Did you ever think that you would appreciate the grammar that you learned back in grade school? While writers (and grade school teachers) might be concerned with nouns, verbs, and other parts of speech, is there any reason you should be? The answer is yes... but perhaps not for the reason you might think.
Think back to the definitions of these words: nouns are people, places or things, and verbs are action words. Interestingly, people can be easily classified this way too. Are you an analyst, a designer, or a manager? Or do you analyze, design, manage, invent, act, inspire, and lead? Nouns vs. Verbs.
People who are nouns have a fixed sense of what they are and what they do; they are static. People who are verbs have direction: from what is, to what can be. They are moving to their next goal.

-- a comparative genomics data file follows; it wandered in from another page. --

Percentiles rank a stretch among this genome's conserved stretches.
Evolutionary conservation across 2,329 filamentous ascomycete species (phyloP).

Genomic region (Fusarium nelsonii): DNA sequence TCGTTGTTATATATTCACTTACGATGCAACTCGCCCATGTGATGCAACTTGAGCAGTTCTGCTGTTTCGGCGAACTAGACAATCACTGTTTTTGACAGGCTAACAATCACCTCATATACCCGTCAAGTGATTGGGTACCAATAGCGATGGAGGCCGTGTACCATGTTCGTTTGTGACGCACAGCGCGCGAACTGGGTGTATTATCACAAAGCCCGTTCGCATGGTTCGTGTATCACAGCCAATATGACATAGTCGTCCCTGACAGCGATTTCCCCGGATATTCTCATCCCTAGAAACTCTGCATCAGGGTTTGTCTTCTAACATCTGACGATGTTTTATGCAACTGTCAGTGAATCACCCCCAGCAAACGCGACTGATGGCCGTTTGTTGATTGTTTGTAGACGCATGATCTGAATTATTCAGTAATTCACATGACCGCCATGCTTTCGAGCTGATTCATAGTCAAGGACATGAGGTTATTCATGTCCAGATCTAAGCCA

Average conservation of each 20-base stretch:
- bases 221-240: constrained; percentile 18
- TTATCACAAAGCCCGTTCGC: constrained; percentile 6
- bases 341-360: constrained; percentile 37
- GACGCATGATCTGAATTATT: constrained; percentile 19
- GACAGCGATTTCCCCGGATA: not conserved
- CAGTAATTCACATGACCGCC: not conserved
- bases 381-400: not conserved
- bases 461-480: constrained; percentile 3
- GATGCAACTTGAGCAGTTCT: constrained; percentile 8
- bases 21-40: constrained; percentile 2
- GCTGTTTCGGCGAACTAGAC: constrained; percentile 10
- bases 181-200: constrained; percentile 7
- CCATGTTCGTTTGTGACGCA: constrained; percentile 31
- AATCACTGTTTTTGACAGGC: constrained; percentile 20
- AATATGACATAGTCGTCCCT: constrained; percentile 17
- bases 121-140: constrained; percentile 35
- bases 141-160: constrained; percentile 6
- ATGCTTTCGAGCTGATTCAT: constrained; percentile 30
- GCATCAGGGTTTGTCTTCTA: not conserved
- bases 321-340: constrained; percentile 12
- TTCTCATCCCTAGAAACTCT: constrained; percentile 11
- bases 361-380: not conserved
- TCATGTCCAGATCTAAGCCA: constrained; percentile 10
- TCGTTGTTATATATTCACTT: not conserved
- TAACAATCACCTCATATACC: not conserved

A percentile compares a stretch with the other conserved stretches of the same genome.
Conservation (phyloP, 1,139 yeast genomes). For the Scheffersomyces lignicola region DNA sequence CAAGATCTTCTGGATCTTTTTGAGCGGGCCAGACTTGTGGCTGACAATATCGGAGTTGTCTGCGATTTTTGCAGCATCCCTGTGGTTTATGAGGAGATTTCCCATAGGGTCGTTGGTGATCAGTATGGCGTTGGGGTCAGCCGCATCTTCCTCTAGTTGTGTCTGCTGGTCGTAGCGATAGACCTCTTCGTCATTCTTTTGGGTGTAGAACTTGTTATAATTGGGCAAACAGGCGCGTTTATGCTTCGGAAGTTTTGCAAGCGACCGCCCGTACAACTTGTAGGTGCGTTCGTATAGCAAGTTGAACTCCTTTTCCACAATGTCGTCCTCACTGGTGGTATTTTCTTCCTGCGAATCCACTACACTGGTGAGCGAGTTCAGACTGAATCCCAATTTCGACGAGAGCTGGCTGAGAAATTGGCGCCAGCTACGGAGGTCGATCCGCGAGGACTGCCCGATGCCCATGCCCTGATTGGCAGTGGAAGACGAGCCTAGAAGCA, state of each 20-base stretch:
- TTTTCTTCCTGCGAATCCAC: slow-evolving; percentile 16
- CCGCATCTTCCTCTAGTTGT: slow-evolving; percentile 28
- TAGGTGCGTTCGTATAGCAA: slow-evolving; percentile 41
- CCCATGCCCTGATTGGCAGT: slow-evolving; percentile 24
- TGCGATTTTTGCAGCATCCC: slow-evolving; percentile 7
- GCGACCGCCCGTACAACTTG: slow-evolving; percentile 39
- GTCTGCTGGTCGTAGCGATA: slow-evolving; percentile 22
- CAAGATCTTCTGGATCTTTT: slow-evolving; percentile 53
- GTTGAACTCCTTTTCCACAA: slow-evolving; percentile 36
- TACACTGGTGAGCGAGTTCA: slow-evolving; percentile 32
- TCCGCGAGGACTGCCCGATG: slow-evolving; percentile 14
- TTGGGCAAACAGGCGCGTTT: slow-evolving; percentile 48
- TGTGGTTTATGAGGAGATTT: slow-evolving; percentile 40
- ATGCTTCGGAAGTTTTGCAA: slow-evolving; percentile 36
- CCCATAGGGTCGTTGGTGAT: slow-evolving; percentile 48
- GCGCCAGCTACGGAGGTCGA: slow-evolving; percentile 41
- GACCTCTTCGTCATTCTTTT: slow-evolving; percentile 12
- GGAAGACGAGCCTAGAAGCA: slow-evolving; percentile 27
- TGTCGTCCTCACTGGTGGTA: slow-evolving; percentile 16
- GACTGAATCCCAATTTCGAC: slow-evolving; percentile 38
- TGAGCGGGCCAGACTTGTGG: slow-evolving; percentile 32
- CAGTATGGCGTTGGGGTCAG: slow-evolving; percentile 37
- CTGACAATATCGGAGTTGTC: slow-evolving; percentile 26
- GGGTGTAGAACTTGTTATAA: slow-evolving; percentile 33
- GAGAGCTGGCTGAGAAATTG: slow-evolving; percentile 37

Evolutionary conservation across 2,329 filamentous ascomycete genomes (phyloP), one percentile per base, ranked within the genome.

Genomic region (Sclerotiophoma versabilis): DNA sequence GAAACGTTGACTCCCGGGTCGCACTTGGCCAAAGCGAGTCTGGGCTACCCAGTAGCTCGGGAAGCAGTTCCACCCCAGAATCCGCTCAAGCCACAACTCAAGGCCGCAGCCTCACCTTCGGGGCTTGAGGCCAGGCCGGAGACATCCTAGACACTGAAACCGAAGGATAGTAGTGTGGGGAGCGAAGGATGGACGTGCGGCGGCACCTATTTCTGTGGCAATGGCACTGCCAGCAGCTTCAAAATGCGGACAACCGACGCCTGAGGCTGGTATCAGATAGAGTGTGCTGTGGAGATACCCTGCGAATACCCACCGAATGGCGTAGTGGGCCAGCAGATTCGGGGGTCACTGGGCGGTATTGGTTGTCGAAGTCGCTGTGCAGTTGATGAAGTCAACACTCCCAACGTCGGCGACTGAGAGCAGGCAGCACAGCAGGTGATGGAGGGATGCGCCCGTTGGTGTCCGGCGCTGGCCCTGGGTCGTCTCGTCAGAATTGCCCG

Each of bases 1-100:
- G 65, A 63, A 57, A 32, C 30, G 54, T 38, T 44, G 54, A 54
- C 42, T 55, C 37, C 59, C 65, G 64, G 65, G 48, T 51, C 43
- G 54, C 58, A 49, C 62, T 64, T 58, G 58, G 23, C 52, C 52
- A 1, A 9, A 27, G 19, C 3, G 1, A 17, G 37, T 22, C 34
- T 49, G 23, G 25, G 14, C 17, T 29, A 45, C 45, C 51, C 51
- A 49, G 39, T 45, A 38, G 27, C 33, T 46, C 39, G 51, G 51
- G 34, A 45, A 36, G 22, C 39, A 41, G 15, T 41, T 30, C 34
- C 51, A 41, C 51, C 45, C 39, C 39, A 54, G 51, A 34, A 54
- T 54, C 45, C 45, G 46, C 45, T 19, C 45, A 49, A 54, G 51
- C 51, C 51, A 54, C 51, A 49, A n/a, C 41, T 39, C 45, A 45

This week's action item: Look over any biographies and resumes (and any elevator pitch) that you have. Are you a noun or a verb? If you are a noun, add some direction by re-writing with more verb-alization: make yourself a person of action.
Bonus Action: Organizations can be nouns or verbs as well. If you are writing a proposal, doing a pitch, or writing a memo, take a moment this week to identify all of the nouns, then consider if your communication would be better verb-alized.
Randall Craig is an expert on Career Planning, Work-Life Balance, and Networking; to find out how his workshops, webinars, and keynotes can help your team or add to your event, contact him through www.PersonalBalanceSheet.com, or by email at email@example.com.
Make It Happen Tipsheet
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Copyright © 2009 Knowledge to Action Press and Randall Craig. All rights reserved.
Publication Date: November 3, 2009
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